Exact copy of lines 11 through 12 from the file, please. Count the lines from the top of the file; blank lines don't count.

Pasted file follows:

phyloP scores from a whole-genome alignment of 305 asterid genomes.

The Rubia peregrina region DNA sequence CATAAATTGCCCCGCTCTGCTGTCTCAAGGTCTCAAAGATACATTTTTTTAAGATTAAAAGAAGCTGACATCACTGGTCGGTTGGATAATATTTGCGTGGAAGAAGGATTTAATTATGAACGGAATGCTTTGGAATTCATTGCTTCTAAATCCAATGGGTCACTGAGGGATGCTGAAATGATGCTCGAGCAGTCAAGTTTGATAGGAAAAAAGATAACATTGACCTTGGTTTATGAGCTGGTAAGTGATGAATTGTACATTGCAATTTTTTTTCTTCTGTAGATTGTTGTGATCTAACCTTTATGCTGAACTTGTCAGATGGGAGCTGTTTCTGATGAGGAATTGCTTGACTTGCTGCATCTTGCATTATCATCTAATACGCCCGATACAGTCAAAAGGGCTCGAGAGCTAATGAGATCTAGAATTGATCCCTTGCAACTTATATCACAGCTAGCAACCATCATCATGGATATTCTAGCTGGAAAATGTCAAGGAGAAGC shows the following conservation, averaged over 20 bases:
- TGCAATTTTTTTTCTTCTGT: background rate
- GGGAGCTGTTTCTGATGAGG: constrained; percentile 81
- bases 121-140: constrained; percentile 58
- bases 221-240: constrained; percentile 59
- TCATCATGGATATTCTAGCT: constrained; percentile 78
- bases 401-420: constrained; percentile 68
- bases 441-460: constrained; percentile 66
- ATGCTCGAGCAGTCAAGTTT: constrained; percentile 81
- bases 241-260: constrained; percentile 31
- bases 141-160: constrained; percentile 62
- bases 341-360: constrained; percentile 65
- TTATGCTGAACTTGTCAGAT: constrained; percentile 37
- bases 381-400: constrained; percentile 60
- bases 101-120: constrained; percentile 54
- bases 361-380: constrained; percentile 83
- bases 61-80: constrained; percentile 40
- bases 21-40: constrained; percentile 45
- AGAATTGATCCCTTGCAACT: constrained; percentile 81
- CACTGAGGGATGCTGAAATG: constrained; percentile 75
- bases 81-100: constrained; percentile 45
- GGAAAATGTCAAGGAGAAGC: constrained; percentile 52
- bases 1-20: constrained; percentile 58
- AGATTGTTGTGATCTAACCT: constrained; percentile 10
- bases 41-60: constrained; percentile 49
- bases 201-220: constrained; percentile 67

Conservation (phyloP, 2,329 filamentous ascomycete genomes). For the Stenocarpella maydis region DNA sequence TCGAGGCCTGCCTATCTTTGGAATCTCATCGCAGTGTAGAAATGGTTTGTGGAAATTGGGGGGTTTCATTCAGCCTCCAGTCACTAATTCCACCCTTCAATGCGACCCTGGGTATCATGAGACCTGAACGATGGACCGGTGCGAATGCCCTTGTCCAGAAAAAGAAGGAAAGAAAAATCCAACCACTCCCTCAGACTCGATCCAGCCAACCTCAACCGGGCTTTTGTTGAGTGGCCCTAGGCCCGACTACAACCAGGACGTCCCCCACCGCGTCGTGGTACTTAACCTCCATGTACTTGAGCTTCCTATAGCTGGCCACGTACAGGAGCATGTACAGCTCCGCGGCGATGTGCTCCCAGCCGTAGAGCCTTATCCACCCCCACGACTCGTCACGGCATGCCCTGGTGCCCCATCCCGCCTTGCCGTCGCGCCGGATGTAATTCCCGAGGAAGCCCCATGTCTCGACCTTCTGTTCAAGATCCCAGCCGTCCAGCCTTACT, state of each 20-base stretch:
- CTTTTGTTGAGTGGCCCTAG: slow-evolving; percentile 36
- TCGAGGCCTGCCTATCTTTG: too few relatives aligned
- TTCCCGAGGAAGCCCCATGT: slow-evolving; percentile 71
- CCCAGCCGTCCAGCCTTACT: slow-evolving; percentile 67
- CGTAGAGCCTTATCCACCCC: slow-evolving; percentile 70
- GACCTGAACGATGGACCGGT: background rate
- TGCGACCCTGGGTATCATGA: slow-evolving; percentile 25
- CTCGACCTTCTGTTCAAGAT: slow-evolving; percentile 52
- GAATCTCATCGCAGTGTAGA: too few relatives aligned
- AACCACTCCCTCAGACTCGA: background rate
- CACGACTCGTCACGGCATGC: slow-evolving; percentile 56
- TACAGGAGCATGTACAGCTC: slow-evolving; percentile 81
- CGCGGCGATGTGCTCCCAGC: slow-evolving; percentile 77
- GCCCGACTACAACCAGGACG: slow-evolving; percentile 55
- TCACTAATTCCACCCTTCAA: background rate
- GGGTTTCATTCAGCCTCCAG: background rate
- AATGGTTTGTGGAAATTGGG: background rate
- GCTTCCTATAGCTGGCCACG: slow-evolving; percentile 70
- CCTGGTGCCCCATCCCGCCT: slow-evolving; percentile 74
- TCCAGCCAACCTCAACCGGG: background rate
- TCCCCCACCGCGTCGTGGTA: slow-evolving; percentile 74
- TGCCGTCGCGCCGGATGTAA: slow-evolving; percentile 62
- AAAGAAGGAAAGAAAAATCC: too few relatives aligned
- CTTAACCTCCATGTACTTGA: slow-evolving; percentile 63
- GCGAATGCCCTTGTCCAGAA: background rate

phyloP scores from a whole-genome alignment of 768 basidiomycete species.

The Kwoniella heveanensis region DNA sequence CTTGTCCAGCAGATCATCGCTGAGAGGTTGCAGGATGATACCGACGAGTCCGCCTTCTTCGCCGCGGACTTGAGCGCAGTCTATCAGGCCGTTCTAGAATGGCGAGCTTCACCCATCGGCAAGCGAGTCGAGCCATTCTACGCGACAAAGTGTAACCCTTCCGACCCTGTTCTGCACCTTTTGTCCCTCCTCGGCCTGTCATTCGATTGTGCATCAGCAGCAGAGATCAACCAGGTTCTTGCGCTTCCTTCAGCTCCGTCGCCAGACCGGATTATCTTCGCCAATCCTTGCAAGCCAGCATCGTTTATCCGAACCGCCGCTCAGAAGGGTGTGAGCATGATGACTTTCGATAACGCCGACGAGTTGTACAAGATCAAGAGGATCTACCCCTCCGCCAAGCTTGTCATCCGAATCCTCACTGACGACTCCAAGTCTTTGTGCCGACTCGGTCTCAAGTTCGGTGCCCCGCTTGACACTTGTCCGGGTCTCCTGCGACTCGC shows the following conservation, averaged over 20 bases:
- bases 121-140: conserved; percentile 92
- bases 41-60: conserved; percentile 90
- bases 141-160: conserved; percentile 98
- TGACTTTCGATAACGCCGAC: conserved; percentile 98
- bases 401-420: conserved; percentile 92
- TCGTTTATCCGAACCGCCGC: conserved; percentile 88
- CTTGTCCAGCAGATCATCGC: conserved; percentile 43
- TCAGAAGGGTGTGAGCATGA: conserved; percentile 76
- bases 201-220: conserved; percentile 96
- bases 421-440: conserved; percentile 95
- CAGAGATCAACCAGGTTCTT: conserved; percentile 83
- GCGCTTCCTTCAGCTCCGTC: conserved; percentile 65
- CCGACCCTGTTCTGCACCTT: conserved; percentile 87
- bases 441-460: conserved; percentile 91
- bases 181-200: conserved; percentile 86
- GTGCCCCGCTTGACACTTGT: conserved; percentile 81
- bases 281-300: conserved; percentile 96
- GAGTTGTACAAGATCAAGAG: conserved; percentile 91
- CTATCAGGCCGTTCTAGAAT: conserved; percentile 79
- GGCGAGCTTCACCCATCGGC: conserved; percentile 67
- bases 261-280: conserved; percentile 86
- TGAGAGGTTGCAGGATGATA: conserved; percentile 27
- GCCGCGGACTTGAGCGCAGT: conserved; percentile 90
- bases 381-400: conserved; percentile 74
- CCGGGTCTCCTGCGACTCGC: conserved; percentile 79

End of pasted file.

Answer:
- bases 241-260: constrained; percentile 31
- bases 141-160: constrained; percentile 62